Boneyard Media

Archive for May, 2013

Johnny Ramone, Commando (2012)

Tuesday, May 28th, 2013

ramonesgivefinger commando

(P. 82-83) “…On July 2, 1979, we played on a bill with Aerosmith, Ted Nugent, Johnny Winter, AC/DC, and Nazareth to a crowd of forty-six thousand people in Toronto…I saw the other bands we were playing with and I thought, ‘This isn’t gonna work.’ I complained to Premier, our booking agency, about it, and they said, ‘We’ve been in the business a long time, we know what we’re doing’…

“About five or six songs into the set, the whole crowd stood up, and I thought it had started to rain. Dee Dee thought the same thing, but they were throwing stuff at us – sandwiches, bottles, everything. Then, all of a sudden, I broke two strings on my guitar in one strum. I thought it was a sign from God to get off the stage, because I’d rarely break a string, maybe once a year. So I just walked to the front of the stage, stopped playing, and gave the audience the finger – with both hands. I stood there like that, flipping them off, with both hands out, and walked off. The rest of the band kept playing for another ten or fifteen seconds until they’d realized I was walking off, and then they did too. I wasn’t gonna stand there and be booed and have stuff thrown at us without retaliating in some way. We had to come off looking good somehow, and there was no good way to get out of that.”

(p. 72): “We played with Cheap Trick one time, and the bass player sound-checked his instrument for an hour, so we never got a sound check. I have no idea what makes people do this stuff. This ain’t science.”

(p. 87): “We tried to bond with Spector. We watched the movie Magic at his house one night, and we’d go out to dinner with him. One night, Grandpa Al Lewis from The Munsters even came over. He’d be okay with us, but he was very abusive to everyone else around him.”

Cruisin’ with The Lost Beach Boy

Monday, May 27th, 2013

lostbeachboyThe resurfacing of David Marks has been one of the many happy developments in the Beach Boys saga. Marks joined the band when he was 13, replacing Al Jardine after the first single and appeared on the first four albums before an altercation with Beach Boy dad and manager Murry Wilson prompted his exit. Marks’s precocious guitar chops were crucial to the band’s early instrumental sound, a fact that gets overshadowed by their celebrated vocals and songwriting. You can read about Marks’s contributions in Jon Stebbins’s book The Lost Beach Boy (2007), which never strikes me as an overstatement of the case. It’s loaded with valid info any Beach Boy fan will appreciate.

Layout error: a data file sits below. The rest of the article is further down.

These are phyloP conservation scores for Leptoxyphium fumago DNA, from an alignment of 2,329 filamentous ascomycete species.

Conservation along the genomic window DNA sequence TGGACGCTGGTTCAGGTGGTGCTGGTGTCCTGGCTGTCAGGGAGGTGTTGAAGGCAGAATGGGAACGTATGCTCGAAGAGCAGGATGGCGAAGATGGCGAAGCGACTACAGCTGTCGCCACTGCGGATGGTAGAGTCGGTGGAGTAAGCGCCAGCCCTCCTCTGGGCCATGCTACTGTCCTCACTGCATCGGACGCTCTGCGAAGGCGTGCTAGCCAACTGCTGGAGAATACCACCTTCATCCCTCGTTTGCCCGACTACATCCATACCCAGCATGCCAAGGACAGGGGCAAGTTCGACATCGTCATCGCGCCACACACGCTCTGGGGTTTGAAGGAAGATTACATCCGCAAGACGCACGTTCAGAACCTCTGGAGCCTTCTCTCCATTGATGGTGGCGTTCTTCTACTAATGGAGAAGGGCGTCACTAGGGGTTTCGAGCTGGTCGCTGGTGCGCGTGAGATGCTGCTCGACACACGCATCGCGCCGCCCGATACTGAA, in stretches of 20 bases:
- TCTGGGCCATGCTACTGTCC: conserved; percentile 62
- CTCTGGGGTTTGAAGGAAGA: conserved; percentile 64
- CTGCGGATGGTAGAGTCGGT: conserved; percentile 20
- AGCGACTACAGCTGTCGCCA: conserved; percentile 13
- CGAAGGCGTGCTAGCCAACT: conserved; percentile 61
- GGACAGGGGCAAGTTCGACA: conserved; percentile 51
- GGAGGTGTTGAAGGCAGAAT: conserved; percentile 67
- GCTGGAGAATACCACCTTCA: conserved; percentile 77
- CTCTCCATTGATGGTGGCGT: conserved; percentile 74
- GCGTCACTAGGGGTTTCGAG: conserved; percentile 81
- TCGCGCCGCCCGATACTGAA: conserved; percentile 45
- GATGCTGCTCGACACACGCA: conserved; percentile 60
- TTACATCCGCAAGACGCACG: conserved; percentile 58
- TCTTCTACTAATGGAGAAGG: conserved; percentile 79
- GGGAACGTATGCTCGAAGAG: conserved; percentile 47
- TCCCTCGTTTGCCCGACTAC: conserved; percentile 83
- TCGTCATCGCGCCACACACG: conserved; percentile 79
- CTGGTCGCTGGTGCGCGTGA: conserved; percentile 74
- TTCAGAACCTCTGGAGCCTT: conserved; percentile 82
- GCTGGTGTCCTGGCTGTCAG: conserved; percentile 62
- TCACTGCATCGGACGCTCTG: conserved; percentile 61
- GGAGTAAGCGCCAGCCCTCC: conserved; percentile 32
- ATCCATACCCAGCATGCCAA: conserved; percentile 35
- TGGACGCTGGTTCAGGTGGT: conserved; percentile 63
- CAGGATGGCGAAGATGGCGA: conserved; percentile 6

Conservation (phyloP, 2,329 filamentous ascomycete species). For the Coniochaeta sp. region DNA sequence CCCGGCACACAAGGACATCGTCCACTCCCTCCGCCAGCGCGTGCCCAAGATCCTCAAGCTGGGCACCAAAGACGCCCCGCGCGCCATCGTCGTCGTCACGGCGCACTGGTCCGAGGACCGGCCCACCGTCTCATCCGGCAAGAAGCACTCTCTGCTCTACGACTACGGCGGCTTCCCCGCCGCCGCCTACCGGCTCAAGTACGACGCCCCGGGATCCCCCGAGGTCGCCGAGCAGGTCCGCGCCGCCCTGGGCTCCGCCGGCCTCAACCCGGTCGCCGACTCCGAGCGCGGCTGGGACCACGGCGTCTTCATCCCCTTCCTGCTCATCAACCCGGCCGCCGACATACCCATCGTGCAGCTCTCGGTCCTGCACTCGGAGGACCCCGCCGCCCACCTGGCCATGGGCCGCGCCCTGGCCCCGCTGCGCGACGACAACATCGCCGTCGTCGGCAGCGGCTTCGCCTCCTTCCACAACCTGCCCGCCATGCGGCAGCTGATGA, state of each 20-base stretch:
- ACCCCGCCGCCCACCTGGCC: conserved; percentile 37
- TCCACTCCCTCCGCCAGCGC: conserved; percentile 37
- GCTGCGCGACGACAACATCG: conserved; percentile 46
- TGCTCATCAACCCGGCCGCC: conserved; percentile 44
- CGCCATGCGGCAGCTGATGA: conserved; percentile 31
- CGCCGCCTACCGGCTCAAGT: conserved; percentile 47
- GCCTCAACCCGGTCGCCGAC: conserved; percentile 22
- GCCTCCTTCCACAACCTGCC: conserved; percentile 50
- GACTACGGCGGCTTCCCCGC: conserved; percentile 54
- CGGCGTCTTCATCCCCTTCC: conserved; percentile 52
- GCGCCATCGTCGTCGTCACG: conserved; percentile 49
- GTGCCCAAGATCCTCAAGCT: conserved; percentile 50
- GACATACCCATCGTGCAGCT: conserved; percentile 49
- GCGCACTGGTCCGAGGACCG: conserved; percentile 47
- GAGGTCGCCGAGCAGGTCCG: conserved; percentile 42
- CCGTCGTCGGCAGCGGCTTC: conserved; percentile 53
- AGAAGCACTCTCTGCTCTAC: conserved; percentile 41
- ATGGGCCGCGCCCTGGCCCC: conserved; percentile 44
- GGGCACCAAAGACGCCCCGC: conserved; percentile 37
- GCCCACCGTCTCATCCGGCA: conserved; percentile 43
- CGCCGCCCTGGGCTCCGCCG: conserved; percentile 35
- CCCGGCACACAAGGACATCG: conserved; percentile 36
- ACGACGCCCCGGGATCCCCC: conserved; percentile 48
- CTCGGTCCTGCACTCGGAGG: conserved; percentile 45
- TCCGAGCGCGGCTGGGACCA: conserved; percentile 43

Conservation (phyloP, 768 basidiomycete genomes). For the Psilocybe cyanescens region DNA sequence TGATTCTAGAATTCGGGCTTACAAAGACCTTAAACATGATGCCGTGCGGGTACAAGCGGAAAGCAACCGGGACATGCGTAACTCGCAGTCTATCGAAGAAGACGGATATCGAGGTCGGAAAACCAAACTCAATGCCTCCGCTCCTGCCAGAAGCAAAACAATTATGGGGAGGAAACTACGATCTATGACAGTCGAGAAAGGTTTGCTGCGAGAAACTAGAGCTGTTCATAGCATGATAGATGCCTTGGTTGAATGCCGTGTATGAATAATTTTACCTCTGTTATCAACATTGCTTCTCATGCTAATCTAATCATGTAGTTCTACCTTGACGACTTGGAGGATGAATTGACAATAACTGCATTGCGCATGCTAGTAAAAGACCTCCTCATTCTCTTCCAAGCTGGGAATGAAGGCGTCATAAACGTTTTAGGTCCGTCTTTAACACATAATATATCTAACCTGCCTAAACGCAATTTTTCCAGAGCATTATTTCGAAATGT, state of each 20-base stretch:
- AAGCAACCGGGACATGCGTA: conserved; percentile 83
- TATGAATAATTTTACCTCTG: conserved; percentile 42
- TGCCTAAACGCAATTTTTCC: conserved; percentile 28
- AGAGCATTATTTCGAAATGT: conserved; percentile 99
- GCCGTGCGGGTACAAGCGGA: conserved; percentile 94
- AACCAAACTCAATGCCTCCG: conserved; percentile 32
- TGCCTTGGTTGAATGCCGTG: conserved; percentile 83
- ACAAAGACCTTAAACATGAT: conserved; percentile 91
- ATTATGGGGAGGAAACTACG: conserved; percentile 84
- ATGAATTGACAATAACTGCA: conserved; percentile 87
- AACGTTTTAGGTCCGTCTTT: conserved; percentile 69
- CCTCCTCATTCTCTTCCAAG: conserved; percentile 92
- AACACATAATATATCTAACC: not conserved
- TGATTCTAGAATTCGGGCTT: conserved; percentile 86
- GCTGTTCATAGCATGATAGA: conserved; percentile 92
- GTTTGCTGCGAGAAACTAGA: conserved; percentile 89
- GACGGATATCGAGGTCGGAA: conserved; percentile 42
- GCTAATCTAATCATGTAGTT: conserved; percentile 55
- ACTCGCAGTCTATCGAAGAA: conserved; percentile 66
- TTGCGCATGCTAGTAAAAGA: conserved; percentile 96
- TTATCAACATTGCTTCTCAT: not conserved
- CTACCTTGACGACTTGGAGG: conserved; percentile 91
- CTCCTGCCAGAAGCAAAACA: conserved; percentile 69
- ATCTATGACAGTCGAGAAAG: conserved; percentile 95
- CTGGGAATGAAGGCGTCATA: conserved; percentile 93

Be forewarned, though, that the The Lost Beach Boy is a frustration fest recounting the following: David’s blustery departure from the group; Murry’s possible efforts to blacklist David Marks and the Marksmen from the airwaves; the undeserved commercial failure of his psychedelic group The Moon; the premature replacement of David by Eric Clapton in Delaney and Bonnie’s band; Joe Cocker’s Mad Dogs and Englishmen tour wrecking David’s house; a falling out with buddy Warren Zevon, who thought Marks was having an affair with his wife; David getting off on the wrong foot with Phil Everly after meeting him; drug and alcohol abuse for several lifetimes; financial rollercoasters and more.

Cutting through all of this, though, is the clear sense that Marks takes full ownership of his disappointments and relishes every opportunity to continue associating with the extended Beach Boys family. This is also evident in Marks’s interviews and general demeanor elsewhere (I love this recent series of YouTube videos, for example, in which Marks gives an uber-simpatico clinic on Beach Boys guitar at Hawthorne High). The happiest result of my reading of The Lost Beach Boy, though, was the long stretch I spent with David Marks and the Marksmen’s Ultimate Collectors Edition on repeat in my car. (You’ll have to download it from Amazon – it’s currently not available for an affordable price any other way.) Give a listen to this muddy but eminently cool 1964 B-side and see why it might have that effect.

David Marks and the Marksmen – “Cruisin’” (1964)

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Song ID: Shocking Blue – “Acka Raga” (1968)

Monday, May 6th, 2013


None of the official “best of” comps for the Dutch group Shocking Blue do justice to their facility with the three minute pop song. You have to go digging through all of their album cuts and B-sides and construct your own playlist. “Acka Raga” is a post-pyschedelic sitar instrumental, a cover of a track from the Joe Harriott-John Mayer Double Quartet’s 1967 Indo-Jazz Fusion LP. In 1999, a techno group called Mint Royale covered the song and retitled it, but hilariously claimed writer credits, giving Harriott-Mayer liner note honors for the “sample.” They even had the song placed in the Alias TV show and the Vanilla Sky film soundtrack. How did the licensing for this go down, I wonder?

Shocking Blue – “Acka Raga” (1968)

Joe Harriott-John Mayer Double Quartet – “Acka Raga” (1967)

Mint Royale – “From Rusholme with Love” (1999)